One of the many delightful duties I have as APEGGA’s
president is to represent your Association at recognition
functions. Over the last few months I’ve represented
APEGGA at dinners held to recognize the work of our Outreach
Program volunteers and to honour our life members. I’ve
also attended our Excellence in Education Awards functions.
Outreach is the largest volunteer program APEGGA sponsors.
APEGGA members take time from their busy schedules to volunteer
in a variety of capacities, including working with students
and teachers in classrooms to deliver programs, representing
our professions at career fairs, and acting as judges at science
We hear many wonderful anecdotes from students, teachers
and parents, who tell us about the lasting impression this
program makes on students and the impact it has on their career
choices. Judging by the number of volunteers and their enthusiasm
for the program, this is a very rewarding activity —
and one that you can be part of. There’s more information
about this wonderful program on our website.
The Excellence in Education Awards function has a dual purpose
— to recognize superb teachers in math and science —
teachers “who make school cool” — through
APEGGA’s Teacher Awards program, and to encourage outstanding
science and engineering students through a variety of scholarships
awarded by APEGGA’s Education Foundation.
What a treat to spend an evening with some of the winners
of theses awards! The evenings were inspirational and humbling.
A Life-long Commitment
The Life Member Dinners recognize the long-standing commitment
to our professions made by the select group who qualify for
life membership status, each year. There were about 140 new
life members last year.
These individuals are retired from active professional practice
and have been members of a professional association for at
least 25 years, the last 10 of which have been with APEGGA.
The Life Member Dinners are unusual in that there is no
keynote speaker. Rather, the new life members are given the
opportunity to come forward and spend a few minutes discussing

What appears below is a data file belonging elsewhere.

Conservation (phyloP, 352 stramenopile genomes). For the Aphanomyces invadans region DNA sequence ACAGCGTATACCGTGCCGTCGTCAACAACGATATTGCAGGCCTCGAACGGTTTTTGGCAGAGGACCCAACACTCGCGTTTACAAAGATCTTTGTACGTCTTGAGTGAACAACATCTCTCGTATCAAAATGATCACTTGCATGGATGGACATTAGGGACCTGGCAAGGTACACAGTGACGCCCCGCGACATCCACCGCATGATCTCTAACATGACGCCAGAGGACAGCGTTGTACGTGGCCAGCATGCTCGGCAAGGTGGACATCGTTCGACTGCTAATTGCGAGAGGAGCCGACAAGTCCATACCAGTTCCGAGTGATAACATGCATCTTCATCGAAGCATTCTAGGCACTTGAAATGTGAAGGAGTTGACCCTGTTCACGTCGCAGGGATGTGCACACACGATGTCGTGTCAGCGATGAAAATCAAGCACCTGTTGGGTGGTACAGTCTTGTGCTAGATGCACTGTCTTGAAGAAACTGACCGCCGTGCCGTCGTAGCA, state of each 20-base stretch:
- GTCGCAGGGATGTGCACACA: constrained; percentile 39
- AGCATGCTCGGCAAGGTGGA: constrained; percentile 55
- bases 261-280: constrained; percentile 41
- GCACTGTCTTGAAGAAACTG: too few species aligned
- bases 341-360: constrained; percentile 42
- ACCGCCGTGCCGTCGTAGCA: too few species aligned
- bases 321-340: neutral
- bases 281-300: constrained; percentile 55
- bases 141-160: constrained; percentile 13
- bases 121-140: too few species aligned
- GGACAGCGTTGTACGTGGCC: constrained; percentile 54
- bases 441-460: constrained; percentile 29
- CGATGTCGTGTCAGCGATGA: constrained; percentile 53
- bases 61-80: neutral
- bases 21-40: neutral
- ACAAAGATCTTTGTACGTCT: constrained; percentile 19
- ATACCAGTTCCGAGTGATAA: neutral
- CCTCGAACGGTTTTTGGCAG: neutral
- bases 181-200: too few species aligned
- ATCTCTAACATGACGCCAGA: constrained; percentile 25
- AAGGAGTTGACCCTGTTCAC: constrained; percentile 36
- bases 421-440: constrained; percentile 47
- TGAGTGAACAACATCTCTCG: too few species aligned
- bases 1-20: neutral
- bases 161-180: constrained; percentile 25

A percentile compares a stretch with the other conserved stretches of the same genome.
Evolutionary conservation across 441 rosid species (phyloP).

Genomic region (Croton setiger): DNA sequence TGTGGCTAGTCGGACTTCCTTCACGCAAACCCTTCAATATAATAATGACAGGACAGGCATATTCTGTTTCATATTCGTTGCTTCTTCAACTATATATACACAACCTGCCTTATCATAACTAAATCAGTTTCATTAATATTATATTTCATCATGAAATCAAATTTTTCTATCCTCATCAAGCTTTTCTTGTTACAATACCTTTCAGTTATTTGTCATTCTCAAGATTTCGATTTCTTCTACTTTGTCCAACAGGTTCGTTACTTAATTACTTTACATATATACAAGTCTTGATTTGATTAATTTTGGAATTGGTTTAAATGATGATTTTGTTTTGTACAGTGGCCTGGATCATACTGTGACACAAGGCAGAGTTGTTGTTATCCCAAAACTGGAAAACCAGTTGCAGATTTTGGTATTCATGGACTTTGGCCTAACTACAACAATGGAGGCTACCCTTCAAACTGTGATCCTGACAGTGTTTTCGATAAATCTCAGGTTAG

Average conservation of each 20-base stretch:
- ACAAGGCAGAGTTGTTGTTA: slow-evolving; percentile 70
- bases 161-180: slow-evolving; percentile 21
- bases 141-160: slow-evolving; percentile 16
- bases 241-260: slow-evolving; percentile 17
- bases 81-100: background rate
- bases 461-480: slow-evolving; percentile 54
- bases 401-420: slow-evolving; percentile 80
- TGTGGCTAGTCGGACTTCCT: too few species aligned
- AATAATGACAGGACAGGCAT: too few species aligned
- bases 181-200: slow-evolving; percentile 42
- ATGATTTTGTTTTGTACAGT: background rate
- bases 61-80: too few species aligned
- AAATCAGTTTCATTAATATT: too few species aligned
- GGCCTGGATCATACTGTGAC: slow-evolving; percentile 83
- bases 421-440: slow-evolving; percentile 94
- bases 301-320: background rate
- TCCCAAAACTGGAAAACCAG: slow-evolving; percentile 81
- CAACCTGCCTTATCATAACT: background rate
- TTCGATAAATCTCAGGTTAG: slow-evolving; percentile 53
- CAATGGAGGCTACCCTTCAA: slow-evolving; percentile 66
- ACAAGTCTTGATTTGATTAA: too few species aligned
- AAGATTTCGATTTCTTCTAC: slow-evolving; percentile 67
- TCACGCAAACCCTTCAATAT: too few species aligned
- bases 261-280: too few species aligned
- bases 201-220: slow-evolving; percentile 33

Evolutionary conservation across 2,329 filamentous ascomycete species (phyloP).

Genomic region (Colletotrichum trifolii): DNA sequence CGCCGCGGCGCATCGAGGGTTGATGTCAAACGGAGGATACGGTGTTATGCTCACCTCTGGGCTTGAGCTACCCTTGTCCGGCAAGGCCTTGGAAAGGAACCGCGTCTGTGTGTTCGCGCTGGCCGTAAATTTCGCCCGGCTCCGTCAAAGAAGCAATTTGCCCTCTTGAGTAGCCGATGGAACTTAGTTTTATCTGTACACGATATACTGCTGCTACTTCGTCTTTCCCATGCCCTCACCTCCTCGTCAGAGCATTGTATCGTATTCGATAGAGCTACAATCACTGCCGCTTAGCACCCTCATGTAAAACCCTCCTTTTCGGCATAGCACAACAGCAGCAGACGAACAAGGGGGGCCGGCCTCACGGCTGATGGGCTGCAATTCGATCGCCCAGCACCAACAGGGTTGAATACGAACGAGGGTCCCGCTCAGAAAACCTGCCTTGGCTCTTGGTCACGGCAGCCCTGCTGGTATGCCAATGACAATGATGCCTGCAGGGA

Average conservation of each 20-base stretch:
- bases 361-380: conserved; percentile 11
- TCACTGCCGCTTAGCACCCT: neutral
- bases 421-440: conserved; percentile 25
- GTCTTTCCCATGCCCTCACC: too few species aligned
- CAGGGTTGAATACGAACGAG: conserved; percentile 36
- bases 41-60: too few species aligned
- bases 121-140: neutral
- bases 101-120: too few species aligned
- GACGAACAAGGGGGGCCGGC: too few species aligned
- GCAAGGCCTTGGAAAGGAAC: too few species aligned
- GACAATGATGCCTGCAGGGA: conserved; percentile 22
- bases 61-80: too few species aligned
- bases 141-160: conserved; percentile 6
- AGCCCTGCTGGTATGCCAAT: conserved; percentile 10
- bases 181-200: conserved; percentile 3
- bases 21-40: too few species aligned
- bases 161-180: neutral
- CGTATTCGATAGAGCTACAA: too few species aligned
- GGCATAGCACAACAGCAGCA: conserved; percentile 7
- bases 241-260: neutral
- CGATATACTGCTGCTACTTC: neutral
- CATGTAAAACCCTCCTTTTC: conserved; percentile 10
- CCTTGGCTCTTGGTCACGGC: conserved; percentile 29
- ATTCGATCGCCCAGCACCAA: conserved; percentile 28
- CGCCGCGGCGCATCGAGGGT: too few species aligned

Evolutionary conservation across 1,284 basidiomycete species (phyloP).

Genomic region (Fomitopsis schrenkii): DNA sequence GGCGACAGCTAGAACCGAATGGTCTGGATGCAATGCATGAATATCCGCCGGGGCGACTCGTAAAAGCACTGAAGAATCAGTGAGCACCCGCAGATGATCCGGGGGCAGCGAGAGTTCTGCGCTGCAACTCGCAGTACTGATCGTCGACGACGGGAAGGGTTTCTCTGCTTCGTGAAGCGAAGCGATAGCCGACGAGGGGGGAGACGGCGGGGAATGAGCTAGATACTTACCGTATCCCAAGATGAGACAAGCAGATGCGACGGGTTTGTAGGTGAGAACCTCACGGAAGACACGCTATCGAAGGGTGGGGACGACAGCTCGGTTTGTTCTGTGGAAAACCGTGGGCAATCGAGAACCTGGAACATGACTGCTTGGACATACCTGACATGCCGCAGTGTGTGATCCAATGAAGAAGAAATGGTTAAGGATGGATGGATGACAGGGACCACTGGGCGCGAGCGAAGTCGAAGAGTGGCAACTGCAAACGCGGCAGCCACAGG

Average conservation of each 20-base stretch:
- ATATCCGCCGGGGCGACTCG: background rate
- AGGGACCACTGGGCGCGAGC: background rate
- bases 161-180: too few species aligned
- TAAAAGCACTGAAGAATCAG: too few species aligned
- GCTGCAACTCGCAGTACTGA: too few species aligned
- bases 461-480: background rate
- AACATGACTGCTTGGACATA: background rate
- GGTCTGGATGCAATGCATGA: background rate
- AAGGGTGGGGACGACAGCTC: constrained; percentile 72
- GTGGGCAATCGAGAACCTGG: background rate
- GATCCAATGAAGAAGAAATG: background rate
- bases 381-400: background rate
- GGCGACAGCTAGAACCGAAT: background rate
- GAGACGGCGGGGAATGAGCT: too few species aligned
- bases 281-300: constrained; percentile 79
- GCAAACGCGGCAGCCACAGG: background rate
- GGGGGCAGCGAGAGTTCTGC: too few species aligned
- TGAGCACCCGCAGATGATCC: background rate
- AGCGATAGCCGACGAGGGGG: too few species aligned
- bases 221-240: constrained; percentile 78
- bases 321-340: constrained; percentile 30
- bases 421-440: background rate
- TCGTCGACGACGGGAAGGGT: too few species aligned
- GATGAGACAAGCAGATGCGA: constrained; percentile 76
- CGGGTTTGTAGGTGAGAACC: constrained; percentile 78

what the profession has meant to them over their professional
There are a wide variety of moving stories and interesting
anecdotes. These individuals are keen to talk and to share
their experiences. More importantly, there is a strong sense
of commitment to our professions and gratitude for the long
and successful careers that began so many years ago in university.
One comes away from these dinners with a fresh appreciation
for our professions and a renewed commitment to preserving
and enhancing their practice.
Shifting gears a bit, my thoughts turn to Stewart McIntosh,
P.Eng., the 79-year-old stalwart who recently retired from
his 17-year second career working with the APEGGA organization.
Stewart is, for me and many others, a shining example of what
commitment to your profession can mean.
Stewart had retired from a long and successful career that
culminated in the presidency of a significant oil and gas
company, but when he was asked to help out with some short-term
APEGGA issues, Stewart readily agreed — and then kept
on agreeing to help a bit more.
Over the years Stewart recruited many of our members, including
me, to serve on his committees, and he kept them coming back
and involved with APEGGA as much by force of example as by
his use of more direct persuasion. Stewart sets a high standard
for those who feel a need to give something back to their
profession, and his example continues to inspire many volunteers
Giving some of your valuable time back to your profession
can be very rewarding. As a self-governing profession APEGGA
relies on volunteers, over 500 of them, to carry out many
Our volunteers are critical to the ongoing success of our
professional organization. Without them, we could not begin
to fulfill our regulatory mandate, or provide the range of
associated services we as members now enjoy.
We do not recognize their contribution as often or as widely
as we perhaps should, and I want to take this opportunity
to do that now. Thanks to all of you who volunteer your time
and talents to support APEGGA — your efforts are greatly
And to those of you who might be thinking of volunteering,
I urge you to take the time to visit our website and let us
know what you’d like to do.
Finally, because it has been a discussion point recently,
I want to touch on the Nominating Committee.
As you can see on Page 3 of this
month’s PEGG, this committee has finished its work
and put forward a list of candidates for election to Council.
The committee considers potential candidates from a variety
of sources, including lists of APEGGA volunteers, and tries
to identify candidates with a variety of backgrounds. The
committee cannot be aware of all potential candidates, however.
A nomination only requires the signatures of 10 other members
of APEGGA. If you are interested, I encourage you to seek
the needed support and submit your nomination. A form to help
you do this also appears on page three.
I welcome comments from readers. Please e-mail me at email@example.com,
and I look forward to hearing from you.
Stewart McIntosh, P.Eng., Retires